From a letter to the editor of the Charlotte Observer I wrote in June 2006:

I would like to propose that our citizens, city government and various city news resources take up the issue of national security by first thinking of local security. In the age of the impending dooms of pandemic, global warming, peak oil and world war, it is important to recognize the dependency our lives have on the global economy and to make efforts to reduce that dependency to ensure we are able to endure and succeed under any natural, national or global circumstance. Bringing security down to a local level doesn’t involve guns and alarm systems. I suggest that it starts with a trowel.

There are few pursuits in life as rewarding as a home garden. Whether in a few pots in an apartment window or spread out across a backyard; growing your own fruit, vegetables and flowers can add an amazing amount of peace and security to your life. As Francis Bacon said, “God Almighty first planted a garden.” And when you are unable to grow enough for your needs, finding locally produced foods and goods is a terrific supplement or alternative. These foods taste great and are a boost for the local economy.

Last winter, I ripped up an old basketball court in my backyard and began the planning for our family vegetable garden. This spring, I have enjoyed working in the garden nearly every day – using the space as a classroom to learn more. Now on Saturday mornings, I drive a few miles over to the Matthews Farmer’s Market and buy locally produced vegetables, fruits and breads and to learn more about what our local area can do.

My concern is that in modern Charlotte, we have lost the understanding of the importance of the garden and the local harvest. As we rush about our lives, jobs and commutes, we have entire groups of people who have no idea how to plant even the most basic of items. Shopping and dining are done without regard to source. I have seen what local gardening and encouraged agricultural entrepreneurship have done in Asheville and the Triangle area and it is amazing. As the largest city in the Carolinas, it is discouraging that neither within the city limits nor in the outskirts of our metropolis do we have the appropriately sized local harvest infrastructure that exists in these other communities. (For comparative data, please see www.localharvest.com)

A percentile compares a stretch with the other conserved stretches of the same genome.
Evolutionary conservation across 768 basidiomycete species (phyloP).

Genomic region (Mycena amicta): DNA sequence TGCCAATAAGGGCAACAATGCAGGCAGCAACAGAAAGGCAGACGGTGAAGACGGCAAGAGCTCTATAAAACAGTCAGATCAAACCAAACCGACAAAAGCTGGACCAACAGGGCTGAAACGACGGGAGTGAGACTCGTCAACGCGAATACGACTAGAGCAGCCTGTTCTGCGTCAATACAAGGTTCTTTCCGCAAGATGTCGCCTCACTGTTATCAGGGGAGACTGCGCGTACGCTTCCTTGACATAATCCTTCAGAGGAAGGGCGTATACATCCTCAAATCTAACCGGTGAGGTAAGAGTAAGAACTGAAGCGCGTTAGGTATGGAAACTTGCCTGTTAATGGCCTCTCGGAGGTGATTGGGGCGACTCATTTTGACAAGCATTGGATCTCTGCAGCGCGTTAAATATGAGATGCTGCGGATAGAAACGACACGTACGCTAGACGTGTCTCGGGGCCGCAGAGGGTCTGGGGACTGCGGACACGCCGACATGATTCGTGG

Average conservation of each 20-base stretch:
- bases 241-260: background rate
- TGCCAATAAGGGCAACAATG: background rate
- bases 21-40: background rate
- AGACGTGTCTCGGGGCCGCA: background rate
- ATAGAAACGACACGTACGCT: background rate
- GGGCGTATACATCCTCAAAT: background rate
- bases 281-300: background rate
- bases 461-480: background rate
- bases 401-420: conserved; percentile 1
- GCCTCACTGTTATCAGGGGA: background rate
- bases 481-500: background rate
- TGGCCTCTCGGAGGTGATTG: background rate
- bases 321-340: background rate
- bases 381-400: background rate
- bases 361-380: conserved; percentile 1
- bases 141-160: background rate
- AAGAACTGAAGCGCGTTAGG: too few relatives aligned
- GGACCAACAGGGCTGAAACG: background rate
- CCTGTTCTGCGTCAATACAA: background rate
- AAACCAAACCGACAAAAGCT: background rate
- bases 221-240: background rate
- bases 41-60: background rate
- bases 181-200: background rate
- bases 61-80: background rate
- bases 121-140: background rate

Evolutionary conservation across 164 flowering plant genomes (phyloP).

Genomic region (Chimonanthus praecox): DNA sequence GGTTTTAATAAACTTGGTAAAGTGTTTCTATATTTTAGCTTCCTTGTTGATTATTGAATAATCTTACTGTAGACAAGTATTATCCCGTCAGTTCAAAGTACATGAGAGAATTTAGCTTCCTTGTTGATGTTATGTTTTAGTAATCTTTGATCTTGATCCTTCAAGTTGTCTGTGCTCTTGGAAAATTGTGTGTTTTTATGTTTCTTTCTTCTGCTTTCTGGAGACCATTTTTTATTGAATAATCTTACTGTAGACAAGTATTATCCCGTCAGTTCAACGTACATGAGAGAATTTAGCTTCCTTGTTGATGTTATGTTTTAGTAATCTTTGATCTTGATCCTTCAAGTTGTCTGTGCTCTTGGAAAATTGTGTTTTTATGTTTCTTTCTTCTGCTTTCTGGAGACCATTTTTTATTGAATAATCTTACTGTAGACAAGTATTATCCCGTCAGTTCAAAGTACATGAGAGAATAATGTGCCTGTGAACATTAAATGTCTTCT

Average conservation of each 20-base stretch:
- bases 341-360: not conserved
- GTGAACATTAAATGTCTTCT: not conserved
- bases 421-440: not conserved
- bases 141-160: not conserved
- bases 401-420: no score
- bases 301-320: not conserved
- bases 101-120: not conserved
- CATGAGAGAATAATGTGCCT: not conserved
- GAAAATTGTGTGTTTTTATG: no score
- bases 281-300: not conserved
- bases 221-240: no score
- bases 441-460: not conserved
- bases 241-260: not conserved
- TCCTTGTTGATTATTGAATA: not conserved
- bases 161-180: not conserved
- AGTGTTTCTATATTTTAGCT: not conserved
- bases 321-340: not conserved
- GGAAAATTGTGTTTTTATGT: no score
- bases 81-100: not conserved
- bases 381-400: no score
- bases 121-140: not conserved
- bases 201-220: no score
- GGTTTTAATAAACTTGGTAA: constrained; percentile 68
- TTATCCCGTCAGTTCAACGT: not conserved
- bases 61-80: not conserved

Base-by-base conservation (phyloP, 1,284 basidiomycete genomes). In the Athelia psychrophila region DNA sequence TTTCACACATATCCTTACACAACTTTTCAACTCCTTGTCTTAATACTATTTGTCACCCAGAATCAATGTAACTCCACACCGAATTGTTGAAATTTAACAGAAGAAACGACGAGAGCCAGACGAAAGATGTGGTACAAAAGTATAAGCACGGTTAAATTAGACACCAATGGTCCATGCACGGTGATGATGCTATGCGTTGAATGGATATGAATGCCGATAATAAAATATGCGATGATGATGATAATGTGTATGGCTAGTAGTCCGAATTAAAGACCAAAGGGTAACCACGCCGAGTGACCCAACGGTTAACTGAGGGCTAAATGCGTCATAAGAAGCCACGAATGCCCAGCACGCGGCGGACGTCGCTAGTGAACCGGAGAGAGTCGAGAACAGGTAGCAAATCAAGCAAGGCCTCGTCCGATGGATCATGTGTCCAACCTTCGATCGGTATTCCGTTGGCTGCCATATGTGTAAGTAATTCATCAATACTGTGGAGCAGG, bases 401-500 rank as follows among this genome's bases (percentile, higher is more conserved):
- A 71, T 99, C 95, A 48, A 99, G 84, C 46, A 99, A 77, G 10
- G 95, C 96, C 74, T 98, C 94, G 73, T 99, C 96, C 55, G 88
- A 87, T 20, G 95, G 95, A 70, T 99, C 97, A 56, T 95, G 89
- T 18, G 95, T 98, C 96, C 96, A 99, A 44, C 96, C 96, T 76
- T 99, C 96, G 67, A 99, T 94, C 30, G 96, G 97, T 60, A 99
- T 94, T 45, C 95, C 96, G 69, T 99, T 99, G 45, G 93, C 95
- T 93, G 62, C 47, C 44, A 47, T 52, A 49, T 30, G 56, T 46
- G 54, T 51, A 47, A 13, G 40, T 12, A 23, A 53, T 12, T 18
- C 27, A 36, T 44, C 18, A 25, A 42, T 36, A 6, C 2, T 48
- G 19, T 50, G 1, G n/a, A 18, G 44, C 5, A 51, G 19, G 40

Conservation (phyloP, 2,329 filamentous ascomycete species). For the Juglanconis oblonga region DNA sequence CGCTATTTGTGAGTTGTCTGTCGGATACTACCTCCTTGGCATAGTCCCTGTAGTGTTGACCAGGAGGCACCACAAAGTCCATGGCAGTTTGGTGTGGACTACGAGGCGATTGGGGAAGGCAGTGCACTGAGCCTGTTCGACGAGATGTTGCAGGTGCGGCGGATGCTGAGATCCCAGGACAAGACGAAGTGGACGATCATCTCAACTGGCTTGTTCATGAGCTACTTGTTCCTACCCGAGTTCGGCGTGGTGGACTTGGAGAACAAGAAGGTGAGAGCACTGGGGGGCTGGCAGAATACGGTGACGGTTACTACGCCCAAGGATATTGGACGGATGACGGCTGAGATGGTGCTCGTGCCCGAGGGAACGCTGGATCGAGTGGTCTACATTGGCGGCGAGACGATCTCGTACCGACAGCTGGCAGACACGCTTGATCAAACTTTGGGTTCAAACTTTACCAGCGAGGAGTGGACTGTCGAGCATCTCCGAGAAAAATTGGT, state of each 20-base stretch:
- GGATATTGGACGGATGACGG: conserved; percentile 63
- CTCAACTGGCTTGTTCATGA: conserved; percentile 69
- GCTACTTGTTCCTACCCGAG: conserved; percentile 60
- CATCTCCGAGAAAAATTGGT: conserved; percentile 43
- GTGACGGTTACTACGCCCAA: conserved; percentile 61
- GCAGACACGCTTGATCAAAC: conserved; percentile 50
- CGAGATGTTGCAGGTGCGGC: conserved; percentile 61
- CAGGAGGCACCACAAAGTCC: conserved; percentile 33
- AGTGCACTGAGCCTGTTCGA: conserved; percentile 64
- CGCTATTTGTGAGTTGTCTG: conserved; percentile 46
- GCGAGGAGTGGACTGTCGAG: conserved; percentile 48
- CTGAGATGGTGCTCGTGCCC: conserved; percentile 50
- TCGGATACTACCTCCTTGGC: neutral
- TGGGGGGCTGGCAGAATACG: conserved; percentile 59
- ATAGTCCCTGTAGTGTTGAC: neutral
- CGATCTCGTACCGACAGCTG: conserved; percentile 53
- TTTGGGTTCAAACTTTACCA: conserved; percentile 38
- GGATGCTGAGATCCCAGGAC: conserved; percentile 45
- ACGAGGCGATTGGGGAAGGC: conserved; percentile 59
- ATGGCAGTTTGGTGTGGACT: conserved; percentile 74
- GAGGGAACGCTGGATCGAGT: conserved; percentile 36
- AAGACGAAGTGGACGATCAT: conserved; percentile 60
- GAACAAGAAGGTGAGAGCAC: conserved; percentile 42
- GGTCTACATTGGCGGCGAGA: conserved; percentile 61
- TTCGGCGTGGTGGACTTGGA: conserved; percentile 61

Individually, the effort to create a homegrown safety net for the challenges of the future begins in the backyards of our homes, the vacant lots, and the patios and windows of our apartments. With our wallets, we must buy locally produced foods to create demand in the marketplace. INSIST on locally produced food when you shop or dine out and move dollars to those businesses and individuals willing to provide a local solution. Learn more about sustainable living on a personal level.

City leaders and news sources should highlight the infrastructure that exists within a 50-mile radius of Charlotte and support campaigns to encourage the build out of additional infrastructure. This effort should become a key component of our local preparedness plan. A sustainable living program should be a facet of our city government.

Knowledge, planning and actions toward locally-based sustainability are the best homegrown security solutions available to us. It has served civilization well.

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Comment by Wildflower Wynd on September 10, 2009 at 7:13pm
I agree. Looks like the NC Coop Extension office & Homeland Security also sees "agrosecurity" as an issue. Unfortunately, though, I don't see any references to cities encouraging small, community farms as an alternative if there were to be a compromising event. Wouldn't it be great if local communities started promoting Victory gardens again? (Link -> http://eden.lsu.edu/Issues_View.aspx?IssueID=12400a02-24d9-46bc-93ef-5a6d7685e431)
Comment by Carol Buie-Jackson on April 11, 2008 at 8:11pm
Amen, brother! See you at the Matthews Farmer's Market tomorrow morning! Last one there's a rotten egg!

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